By Julian Leon
SENIOR Grier Martin has experienced Wi-Fi issues on the York College campus for the past four years. It’s one thing he won’t miss once she graduates.
“Our Wi-Fi is nowhere near what it should be for our students to be able to get things done,” he said recently. “I could be five feet away from my dorm’s router and it will still take me 10 minutes to connect.”
Sophomore Liam Perrin echoed Martin’s complaints, noting that he even experiences issues connecting his laptop to the Wi-Fi when moving between buildings on campus.
“Everytime I go to a different building on campus I have to wait five to ten minutes just for my laptop to pick up a signal.”
Wi-Fi is an issue for many universities, causing constant crashes, dead zones on campus, lack of high-quality speeds and accessibility on different devices. York College is one of those schools that suffers from all of the above issues, and these are problems that students on campus, where residents or commuters, feel strongly about. Campuses run on Wi-Fi; we live in a day and age where it’s the only way to get work done and be productive with the amount of usage of technology that is required of students.
Rob Yoka, director of infrastructure and security services at York College, understands the importance of a stable Wi-Fi system that functions well across campus. Asked about the quality of the school’s system, he said that it’s “very updated in terms of our wireless network servers and technology compared to other schools.”
When there are problems, he stressed that as a school “we have a really strong technological department in maintaining our campuses wireless connection.”
But he also said that what helps them to be better is when students come to them with issues, where as a staff they can determine a problem that may link to something bigger and can be eliminated for good.
That staff, according to Yoka and Ilya Yakovlev, the chief information officer, includes six total staff members in charge of the wireless network side. Five staff members are in charge of the actual servers themselves, they said.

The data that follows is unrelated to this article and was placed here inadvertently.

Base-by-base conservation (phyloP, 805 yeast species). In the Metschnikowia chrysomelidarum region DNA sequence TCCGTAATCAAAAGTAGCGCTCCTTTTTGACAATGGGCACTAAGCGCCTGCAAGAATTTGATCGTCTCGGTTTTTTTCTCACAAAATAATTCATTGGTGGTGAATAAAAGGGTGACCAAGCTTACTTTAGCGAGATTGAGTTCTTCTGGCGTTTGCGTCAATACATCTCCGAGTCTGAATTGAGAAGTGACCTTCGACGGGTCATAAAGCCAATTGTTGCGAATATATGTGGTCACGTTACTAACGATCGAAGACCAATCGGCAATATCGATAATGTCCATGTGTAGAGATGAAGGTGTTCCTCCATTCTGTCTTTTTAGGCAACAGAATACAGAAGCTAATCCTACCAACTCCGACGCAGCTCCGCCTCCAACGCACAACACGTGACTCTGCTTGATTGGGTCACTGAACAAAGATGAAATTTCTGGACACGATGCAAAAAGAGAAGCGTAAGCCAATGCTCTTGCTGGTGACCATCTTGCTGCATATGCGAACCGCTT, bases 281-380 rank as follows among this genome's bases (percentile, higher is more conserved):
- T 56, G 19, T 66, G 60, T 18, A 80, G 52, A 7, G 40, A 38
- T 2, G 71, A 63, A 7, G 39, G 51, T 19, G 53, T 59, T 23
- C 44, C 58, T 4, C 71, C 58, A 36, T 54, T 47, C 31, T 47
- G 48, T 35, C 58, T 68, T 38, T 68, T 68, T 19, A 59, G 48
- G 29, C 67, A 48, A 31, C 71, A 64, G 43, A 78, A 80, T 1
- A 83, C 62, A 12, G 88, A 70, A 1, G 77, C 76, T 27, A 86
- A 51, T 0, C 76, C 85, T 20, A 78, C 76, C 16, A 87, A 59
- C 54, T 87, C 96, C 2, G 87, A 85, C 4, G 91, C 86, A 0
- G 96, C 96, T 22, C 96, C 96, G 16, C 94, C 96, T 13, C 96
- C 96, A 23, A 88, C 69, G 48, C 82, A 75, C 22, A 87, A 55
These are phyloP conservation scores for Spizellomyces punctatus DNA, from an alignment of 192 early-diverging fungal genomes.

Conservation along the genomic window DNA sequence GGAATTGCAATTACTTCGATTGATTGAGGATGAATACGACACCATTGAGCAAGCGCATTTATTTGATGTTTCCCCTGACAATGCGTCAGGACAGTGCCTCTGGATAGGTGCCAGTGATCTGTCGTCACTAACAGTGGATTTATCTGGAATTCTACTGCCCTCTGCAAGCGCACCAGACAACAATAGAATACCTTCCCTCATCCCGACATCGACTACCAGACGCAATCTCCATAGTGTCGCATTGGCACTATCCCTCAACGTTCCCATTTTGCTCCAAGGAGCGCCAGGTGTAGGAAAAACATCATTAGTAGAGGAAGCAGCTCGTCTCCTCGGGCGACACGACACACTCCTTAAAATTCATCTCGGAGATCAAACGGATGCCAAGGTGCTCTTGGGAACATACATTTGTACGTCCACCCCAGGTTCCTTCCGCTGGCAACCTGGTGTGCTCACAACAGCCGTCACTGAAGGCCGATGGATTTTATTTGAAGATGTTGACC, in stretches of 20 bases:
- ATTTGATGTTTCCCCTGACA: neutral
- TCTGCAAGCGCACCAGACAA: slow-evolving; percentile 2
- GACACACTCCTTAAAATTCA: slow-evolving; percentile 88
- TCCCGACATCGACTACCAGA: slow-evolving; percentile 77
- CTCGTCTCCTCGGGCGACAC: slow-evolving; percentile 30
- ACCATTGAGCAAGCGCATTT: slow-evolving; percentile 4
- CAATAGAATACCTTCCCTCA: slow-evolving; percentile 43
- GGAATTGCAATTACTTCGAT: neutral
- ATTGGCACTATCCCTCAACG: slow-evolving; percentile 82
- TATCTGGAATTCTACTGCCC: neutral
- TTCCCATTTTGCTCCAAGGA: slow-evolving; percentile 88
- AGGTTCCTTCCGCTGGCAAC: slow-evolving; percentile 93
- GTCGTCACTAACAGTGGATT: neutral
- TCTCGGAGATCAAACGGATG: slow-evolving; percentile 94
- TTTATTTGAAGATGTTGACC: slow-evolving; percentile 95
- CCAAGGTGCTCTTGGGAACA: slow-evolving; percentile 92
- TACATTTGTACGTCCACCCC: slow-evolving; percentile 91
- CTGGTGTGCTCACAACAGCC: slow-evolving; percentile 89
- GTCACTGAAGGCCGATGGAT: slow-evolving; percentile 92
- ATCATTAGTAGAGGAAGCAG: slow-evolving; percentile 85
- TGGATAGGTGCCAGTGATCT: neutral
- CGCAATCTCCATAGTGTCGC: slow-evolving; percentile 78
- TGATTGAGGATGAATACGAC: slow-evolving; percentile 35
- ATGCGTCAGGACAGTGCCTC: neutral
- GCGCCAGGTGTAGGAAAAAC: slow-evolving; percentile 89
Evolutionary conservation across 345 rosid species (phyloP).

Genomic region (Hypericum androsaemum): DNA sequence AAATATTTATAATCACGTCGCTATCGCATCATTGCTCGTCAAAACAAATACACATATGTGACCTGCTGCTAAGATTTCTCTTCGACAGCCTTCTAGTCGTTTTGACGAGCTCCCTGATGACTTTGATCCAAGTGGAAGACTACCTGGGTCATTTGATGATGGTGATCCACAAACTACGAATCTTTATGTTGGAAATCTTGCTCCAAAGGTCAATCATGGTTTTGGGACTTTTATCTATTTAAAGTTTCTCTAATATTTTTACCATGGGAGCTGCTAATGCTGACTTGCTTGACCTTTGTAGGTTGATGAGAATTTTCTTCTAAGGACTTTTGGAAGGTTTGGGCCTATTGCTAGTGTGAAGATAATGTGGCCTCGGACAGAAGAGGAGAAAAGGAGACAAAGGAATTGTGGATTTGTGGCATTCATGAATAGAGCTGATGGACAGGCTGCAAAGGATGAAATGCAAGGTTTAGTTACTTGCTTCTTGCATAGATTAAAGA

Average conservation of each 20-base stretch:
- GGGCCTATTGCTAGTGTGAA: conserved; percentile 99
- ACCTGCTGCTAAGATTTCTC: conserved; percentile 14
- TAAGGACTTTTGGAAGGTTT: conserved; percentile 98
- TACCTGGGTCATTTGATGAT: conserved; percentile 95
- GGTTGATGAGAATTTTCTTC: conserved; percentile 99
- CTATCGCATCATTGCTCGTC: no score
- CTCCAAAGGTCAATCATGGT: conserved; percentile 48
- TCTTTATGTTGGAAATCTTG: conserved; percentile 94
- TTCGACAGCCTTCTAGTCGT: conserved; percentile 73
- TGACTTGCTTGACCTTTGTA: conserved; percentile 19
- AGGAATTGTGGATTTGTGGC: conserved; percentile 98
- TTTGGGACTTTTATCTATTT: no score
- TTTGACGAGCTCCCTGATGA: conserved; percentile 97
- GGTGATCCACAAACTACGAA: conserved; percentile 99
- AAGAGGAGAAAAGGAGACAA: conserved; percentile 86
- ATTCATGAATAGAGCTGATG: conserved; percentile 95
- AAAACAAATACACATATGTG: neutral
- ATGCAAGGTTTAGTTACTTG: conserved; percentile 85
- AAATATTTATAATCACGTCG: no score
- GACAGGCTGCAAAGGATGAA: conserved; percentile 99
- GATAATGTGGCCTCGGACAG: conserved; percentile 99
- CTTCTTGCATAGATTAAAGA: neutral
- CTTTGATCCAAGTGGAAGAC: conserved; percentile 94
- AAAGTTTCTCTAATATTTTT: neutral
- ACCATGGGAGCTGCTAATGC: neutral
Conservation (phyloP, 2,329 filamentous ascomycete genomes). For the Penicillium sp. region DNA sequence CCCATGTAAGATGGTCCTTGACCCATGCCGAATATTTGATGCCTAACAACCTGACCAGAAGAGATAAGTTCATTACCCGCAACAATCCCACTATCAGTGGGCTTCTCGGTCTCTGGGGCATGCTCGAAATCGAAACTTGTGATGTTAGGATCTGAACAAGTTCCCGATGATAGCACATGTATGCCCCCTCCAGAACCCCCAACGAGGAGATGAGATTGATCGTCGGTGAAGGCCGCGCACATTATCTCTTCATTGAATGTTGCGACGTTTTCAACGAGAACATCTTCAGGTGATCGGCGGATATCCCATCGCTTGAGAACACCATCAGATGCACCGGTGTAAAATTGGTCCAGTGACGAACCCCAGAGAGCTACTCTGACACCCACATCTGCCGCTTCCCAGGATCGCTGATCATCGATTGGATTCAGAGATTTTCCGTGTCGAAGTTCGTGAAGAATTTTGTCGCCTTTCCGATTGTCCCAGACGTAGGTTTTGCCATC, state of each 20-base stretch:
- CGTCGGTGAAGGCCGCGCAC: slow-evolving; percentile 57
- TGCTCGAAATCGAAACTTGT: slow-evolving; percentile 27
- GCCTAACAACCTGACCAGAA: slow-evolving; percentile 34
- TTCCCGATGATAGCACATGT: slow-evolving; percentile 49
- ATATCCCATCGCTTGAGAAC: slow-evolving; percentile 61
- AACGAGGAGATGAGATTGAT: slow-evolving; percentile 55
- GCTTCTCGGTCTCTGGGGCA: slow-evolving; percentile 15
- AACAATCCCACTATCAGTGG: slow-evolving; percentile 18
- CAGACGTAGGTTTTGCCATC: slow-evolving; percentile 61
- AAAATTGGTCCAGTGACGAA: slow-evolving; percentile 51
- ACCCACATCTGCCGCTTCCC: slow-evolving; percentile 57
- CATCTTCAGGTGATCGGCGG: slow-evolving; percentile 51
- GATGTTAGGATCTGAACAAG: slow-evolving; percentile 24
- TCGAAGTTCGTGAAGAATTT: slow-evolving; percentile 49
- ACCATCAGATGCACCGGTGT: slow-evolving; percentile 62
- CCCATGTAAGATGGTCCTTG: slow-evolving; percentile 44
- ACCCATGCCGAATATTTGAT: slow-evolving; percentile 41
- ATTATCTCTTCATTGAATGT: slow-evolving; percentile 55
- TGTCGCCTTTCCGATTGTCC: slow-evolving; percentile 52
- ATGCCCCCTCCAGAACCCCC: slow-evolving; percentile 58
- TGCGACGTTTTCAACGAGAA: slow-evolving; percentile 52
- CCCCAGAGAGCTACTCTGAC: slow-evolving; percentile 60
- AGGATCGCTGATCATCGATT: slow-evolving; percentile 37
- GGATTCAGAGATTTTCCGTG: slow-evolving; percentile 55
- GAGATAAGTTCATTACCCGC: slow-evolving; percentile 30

Those numbers are down from a couple years ago, according to Michael Reisinger, a former employee of the York College LTS help desk. “Ever since COVID the IT department has lost a lot of employees, so it’s hard for them to keep everything up to date when they don’t have enough student workers to roll out these new devices.”
Yoka agreed that the number of buildings across campus can create issues with minimal staff members, especially with addressing connectivity issues vs. handling students issues themselves.
He added that power outages are what mainly causes issues in the dorms with the network switches when the power goes out. But due to supply chain issues, LTS is not getting the proper technology they need to respond to certain issues in dorms and buildings.
Whatever the issue, Yoka stressed, contacting the LTS desk is key to solving them as soon as possible. “It helps the department handle more issues and response times and getting equipment. Loner laptops are a great tool more students should continue if their device is older and struggling to connect to the internet loners are an escape to better connect with the network itself,” he said.
As mentioned above, this isn’t a problem unique to York College.
Tommy Wunder, an accounting major at the University of Rochester (N.Y.), said he experiences many of the same issues YCP students go through. “On the first day of classes my senior year, the Wi-Fi went out all across campus for about two hours,” he said. “Most of our classrooms have wired computers so the teachers could still teach, but many students were unable to take notes on their laptops or tablets. Also, during class registration when all of a class has to register at the same time, the Wi-Fi tends to work slower.”
Jordan Rook is a nursing student at Immaculata University in suburban Philadelphia. She said her campus’s Wi-Fi experiences slower speeds on a weekly basis. “I have a lot of problems booting into my computers in certain spots on campuses,” she said, adding, “It’s not just me, it’s a problem with other students as well.”
Yoka said that the school did add new technology and that implementation was “handled well, and other schools don’t have the capital to fix network issues. In comparison, York is doing well with the technology side of things and with its servers. A lot of issues from students can stem from outages, laptops not being updated, or minor crashes.”
There is an upgrade in the works at York College, according to Yakovlev. “Within the next couple of years, we will be rolling out Wi-Fi 6, which is a newer version of our schools’ wireless connection that will hopefully increase our range of wireless connection and enhance the strength on campus within classrooms and doors,” he said.
That can’t come soon enough for students, a few of whom were asked about the system for a Word on Campus.
Among those who responded was Jude Marvel, a member of the York College Class of 2025 majoring in Nursing. “If it was up to me, York should definitely make changes to their Wi-Fi network to make it more easily accessible all over campus,” he said, “instead of us students having to pick and choose where we think the Wi-Fi will work best.”
Julian Leon is a senior majoring in Sport Media.
ALSO READ: Students define stress and how they cope with it
ALSO READ: Why in this society are women blamed for their assaults? | Opinion
6 thoughts on “An imperfect Wi-Fi? YCP students have their issues with the current setup”
Dear thespartan.news owner, Your posts are always well-written and easy to understand.
To the thespartan.news administrator, You always provide great examples and case studies.